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Old 11-29-2006, 09:22 AM   #5
Moose Malloy
Join Date: Dec 2005
Posts: 7,841

And, I truly don't think the WCT could ever be referenced as a venue equal to a Grand Slam. Those tournaments were usually 8 player events I think.
McEnroeisanartist is right, the WCT Dallas event was bigger in significance in the 70s than either Australia or Roland Garros. It offered considerably more prize money & attracted considerably better players, even though it was only an 8 player field(best of 5 throughout though)
Remember, Laver-Rosewall in the '72 WCT Final is probably the most significant match in television history(it made tennis a viable option for television)

When Newcombe won the '74 WCT Finals he called it the biggest win of his career(& he had won many majors at the time)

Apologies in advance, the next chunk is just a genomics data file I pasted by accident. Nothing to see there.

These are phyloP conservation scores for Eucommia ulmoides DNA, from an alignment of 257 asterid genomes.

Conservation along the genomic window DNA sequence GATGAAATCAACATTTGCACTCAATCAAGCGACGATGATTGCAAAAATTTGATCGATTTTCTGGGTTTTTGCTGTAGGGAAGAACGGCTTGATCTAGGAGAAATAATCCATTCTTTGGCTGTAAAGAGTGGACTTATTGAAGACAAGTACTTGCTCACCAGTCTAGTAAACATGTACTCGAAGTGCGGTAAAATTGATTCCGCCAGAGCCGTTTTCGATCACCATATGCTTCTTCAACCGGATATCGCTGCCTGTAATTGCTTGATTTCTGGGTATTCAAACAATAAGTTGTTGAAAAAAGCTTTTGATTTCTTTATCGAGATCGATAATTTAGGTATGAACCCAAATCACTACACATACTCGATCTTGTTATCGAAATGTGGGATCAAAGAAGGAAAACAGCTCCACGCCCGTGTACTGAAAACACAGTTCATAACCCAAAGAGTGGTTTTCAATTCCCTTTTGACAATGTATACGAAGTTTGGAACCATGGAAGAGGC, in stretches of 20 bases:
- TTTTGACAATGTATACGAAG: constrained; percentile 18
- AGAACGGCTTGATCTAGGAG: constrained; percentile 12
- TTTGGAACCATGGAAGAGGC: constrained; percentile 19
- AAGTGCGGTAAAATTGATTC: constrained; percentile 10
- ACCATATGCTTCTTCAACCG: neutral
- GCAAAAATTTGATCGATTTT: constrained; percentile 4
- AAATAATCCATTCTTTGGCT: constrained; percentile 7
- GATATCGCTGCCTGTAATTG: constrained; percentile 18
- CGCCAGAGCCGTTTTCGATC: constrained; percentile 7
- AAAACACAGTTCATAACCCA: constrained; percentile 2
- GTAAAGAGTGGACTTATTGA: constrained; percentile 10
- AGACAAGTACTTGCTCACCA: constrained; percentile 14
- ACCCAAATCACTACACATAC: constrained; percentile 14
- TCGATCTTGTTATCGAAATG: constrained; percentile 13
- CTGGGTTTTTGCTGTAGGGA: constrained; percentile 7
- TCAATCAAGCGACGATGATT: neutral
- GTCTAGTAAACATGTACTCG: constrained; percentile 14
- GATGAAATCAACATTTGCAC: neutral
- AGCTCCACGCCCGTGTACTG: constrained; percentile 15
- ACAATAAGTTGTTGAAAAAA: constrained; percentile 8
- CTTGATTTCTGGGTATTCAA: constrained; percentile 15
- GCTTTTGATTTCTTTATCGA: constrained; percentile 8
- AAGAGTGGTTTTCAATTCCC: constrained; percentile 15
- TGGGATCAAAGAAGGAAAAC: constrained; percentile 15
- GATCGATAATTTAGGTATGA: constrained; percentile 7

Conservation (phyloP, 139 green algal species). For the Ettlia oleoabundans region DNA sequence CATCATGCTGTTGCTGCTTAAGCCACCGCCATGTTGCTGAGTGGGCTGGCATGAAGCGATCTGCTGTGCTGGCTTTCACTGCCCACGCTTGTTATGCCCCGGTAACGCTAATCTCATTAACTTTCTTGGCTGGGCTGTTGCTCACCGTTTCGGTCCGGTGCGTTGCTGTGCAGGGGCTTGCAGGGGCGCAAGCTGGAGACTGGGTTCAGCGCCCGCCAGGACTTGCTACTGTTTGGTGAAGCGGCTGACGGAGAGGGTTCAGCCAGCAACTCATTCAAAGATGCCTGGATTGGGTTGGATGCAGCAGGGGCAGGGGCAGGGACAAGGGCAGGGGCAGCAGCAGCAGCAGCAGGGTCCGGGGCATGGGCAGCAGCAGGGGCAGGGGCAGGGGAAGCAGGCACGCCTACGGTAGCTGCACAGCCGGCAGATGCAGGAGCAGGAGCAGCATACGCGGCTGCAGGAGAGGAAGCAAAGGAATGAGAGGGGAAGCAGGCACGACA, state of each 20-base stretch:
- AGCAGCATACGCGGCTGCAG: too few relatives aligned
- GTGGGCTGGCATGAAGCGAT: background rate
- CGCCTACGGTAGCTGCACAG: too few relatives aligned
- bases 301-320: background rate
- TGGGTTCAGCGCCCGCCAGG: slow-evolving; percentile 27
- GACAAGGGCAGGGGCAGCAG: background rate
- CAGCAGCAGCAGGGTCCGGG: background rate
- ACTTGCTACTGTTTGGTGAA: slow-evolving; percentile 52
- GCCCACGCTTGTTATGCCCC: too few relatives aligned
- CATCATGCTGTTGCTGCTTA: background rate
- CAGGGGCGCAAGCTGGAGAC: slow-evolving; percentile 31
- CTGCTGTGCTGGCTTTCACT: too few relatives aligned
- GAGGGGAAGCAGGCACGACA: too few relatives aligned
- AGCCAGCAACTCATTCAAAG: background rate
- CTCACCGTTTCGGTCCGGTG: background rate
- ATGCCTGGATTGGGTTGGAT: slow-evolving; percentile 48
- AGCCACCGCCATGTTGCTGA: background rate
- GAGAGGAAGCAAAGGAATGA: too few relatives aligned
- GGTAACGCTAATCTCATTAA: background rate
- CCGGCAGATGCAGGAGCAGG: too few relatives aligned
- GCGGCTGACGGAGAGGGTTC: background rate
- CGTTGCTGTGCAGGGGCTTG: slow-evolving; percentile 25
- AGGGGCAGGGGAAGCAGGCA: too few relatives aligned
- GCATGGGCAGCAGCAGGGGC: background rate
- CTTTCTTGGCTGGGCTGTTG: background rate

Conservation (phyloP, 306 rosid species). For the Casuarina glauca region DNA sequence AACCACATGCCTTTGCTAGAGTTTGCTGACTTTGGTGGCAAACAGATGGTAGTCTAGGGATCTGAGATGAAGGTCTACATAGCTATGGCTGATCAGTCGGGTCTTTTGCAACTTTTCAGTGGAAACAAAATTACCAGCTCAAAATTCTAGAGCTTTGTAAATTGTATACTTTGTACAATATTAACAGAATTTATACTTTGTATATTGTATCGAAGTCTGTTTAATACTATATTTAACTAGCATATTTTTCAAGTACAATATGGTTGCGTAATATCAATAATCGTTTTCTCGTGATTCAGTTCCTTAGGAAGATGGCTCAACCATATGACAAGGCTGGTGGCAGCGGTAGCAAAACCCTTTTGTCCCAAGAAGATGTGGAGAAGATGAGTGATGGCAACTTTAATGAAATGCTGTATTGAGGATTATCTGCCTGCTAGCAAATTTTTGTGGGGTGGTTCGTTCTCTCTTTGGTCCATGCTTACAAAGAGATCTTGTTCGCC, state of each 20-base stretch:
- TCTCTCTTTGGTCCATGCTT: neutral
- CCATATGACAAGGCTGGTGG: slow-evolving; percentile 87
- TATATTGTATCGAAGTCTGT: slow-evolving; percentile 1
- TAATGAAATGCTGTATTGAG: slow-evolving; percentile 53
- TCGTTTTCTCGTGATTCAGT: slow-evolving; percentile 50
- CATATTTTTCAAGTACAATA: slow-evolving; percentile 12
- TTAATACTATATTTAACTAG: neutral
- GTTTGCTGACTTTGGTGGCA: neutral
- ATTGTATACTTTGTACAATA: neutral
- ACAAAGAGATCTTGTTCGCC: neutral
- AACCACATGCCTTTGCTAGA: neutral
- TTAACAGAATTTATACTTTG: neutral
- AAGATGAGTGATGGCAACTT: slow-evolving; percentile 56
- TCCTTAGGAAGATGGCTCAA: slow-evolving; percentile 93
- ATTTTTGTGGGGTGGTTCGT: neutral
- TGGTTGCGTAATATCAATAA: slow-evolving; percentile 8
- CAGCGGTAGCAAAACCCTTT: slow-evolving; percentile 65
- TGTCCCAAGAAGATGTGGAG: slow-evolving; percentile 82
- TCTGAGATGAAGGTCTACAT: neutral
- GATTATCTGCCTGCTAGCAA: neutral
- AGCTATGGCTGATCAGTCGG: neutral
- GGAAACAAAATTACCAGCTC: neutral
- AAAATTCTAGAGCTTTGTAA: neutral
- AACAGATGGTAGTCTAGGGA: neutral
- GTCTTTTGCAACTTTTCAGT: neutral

That's what's tricky about this GOAT stuff, standards of greatness are different in other eras.

Borg & Evert, arguably the 2 greatest claycourters ever, both skipped the French once during their prime years in order to play WTT.
Clearly the French did not has as much significance as it does today(which isn't to say Borg's achievement isn't amazing, just on a purely tennis level, but even he would say that his Wimbledons were a far bigger deal at the time than his FOs. He never fell to the ground after winning a French. Also he was in tears after losing to Newcombe in the '74 WCT Finals, a rare show of emotion. I think we can at least agree that the WCT Dallas event was bigger then than any 'masters series' of today.

And that Dallas WCT event(on carpet) was held only a few weeks before the French in those days, which shows how hard it was to peak on different surfaces those day. Very poorly organized sport in those days, players' needs weren't valued.
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